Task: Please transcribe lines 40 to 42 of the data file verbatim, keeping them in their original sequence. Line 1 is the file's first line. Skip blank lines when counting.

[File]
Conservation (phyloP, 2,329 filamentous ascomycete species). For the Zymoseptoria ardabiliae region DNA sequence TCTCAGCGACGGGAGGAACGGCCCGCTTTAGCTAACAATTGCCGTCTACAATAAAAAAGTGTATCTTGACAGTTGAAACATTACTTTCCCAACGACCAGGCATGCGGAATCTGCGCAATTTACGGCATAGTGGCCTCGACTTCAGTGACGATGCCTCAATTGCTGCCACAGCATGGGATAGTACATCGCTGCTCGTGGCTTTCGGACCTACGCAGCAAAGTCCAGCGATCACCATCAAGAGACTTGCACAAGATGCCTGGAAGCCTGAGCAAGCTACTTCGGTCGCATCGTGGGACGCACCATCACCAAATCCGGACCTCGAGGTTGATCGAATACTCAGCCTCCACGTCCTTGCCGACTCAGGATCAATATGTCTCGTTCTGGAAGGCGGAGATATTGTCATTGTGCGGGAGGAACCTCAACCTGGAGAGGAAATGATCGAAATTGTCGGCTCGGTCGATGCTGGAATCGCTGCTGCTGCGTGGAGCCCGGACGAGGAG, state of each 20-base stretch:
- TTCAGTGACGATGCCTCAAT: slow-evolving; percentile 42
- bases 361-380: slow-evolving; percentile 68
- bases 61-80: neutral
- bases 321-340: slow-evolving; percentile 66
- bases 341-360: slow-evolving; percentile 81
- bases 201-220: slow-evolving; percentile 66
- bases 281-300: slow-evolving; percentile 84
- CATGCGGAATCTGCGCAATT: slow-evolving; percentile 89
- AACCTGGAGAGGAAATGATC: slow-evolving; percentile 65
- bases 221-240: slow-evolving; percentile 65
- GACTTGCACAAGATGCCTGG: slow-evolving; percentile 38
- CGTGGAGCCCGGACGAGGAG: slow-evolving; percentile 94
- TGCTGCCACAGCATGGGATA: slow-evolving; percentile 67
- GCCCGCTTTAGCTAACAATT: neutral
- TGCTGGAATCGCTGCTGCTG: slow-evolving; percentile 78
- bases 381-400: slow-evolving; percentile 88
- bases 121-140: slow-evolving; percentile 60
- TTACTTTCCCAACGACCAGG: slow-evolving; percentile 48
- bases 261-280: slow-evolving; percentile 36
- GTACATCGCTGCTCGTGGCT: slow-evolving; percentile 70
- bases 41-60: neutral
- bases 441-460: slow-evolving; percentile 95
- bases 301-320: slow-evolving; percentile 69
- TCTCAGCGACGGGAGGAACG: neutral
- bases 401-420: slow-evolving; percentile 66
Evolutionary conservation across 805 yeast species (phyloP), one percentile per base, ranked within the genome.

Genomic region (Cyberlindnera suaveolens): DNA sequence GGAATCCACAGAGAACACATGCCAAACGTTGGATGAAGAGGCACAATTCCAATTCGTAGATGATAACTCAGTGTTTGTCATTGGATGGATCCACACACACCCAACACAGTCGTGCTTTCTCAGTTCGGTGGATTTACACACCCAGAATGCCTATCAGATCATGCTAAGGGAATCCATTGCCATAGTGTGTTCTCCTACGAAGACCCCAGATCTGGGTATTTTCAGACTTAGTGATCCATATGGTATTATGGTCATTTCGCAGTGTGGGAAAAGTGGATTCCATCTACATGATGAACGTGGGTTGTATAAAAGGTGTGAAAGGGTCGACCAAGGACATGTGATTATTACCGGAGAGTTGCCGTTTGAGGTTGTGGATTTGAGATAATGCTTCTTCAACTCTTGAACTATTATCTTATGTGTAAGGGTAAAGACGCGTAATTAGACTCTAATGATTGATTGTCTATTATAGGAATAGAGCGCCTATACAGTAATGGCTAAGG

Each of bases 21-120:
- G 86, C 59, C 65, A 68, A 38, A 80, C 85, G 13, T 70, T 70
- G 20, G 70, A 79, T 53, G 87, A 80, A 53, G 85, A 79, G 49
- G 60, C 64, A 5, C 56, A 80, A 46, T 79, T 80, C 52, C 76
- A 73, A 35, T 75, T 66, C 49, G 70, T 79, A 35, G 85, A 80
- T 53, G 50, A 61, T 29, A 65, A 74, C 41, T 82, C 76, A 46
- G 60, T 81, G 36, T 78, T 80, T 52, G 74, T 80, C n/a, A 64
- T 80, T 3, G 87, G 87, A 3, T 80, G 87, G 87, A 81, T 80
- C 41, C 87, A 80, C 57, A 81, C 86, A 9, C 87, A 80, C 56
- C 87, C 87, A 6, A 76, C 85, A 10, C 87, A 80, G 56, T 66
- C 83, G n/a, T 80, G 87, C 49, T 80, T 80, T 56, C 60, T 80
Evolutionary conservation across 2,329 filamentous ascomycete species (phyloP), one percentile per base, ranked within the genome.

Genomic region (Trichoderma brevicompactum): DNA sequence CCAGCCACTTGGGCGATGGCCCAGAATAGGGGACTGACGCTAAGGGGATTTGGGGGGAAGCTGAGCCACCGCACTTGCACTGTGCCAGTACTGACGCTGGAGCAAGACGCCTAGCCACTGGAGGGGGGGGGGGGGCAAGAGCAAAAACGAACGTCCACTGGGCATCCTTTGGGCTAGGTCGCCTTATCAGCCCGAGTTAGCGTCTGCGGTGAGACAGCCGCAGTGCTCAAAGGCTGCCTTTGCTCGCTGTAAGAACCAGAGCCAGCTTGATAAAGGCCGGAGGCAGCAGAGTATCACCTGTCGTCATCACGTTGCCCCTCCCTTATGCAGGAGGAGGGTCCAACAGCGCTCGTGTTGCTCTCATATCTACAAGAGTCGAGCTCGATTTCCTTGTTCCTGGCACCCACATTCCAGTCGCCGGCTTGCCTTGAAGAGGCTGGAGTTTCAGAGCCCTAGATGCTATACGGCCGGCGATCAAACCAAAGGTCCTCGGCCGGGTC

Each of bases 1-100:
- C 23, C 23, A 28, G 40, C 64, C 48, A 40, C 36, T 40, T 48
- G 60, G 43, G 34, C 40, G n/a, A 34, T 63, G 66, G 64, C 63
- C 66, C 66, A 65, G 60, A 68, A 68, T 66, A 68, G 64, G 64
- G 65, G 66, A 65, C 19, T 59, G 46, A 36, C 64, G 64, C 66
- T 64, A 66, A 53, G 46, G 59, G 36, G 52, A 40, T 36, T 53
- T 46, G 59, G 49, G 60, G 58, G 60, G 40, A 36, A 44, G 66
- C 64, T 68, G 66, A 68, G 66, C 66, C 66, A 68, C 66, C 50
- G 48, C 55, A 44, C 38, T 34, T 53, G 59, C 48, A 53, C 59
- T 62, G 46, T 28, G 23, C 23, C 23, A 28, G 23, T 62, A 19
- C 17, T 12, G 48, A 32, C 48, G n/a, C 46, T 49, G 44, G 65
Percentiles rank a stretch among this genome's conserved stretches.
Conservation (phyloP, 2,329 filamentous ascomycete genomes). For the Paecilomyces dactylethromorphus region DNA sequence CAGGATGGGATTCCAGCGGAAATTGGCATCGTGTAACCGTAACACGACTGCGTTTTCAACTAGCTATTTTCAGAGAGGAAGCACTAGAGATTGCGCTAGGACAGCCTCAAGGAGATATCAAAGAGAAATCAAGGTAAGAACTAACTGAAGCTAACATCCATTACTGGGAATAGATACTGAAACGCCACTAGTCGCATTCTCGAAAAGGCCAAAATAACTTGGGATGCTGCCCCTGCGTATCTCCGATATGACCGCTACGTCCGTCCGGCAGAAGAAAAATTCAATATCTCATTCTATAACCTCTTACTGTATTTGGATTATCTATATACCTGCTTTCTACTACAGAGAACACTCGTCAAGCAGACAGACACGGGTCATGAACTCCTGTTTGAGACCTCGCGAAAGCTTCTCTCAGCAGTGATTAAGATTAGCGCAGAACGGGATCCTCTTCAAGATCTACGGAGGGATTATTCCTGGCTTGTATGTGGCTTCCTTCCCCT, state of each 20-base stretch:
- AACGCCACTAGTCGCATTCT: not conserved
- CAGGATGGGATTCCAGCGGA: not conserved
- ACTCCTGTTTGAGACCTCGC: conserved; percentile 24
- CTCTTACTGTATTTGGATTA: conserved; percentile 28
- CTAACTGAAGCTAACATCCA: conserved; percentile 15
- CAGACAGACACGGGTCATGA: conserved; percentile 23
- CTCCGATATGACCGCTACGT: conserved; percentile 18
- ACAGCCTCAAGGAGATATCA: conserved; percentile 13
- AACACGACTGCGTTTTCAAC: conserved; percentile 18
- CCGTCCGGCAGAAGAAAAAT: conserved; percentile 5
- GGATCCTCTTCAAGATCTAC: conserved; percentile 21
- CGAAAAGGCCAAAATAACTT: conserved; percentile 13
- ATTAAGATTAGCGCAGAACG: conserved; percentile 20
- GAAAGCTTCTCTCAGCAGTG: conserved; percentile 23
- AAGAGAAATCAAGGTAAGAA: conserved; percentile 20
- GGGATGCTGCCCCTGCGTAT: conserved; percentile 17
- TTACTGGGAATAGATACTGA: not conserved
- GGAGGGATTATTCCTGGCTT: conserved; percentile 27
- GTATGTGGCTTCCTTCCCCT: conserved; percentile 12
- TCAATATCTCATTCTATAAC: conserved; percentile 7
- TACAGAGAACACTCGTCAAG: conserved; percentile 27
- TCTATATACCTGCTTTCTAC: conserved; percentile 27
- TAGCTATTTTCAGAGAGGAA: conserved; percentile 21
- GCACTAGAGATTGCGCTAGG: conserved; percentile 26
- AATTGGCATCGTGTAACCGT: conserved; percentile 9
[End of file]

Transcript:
Evolutionary conservation across 2,329 filamentous ascomycete species (phyloP), one percentile per base, ranked within the genome.

Genomic region (Trichoderma brevicompactum): DNA sequence CCAGCCACTTGGGCGATGGCCCAGAATAGGGGACTGACGCTAAGGGGATTTGGGGGGAAGCTGAGCCACCGCACTTGCACTGTGCCAGTACTGACGCTGGAGCAAGACGCCTAGCCACTGGAGGGGGGGGGGGGGCAAGAGCAAAAACGAACGTCCACTGGGCATCCTTTGGGCTAGGTCGCCTTATCAGCCCGAGTTAGCGTCTGCGGTGAGACAGCCGCAGTGCTCAAAGGCTGCCTTTGCTCGCTGTAAGAACCAGAGCCAGCTTGATAAAGGCCGGAGGCAGCAGAGTATCACCTGTCGTCATCACGTTGCCCCTCCCTTATGCAGGAGGAGGGTCCAACAGCGCTCGTGTTGCTCTCATATCTACAAGAGTCGAGCTCGATTTCCTTGTTCCTGGCACCCACATTCCAGTCGCCGGCTTGCCTTGAAGAGGCTGGAGTTTCAGAGCCCTAGATGCTATACGGCCGGCGATCAAACCAAAGGTCCTCGGCCGGGTC

Each of bases 1-100: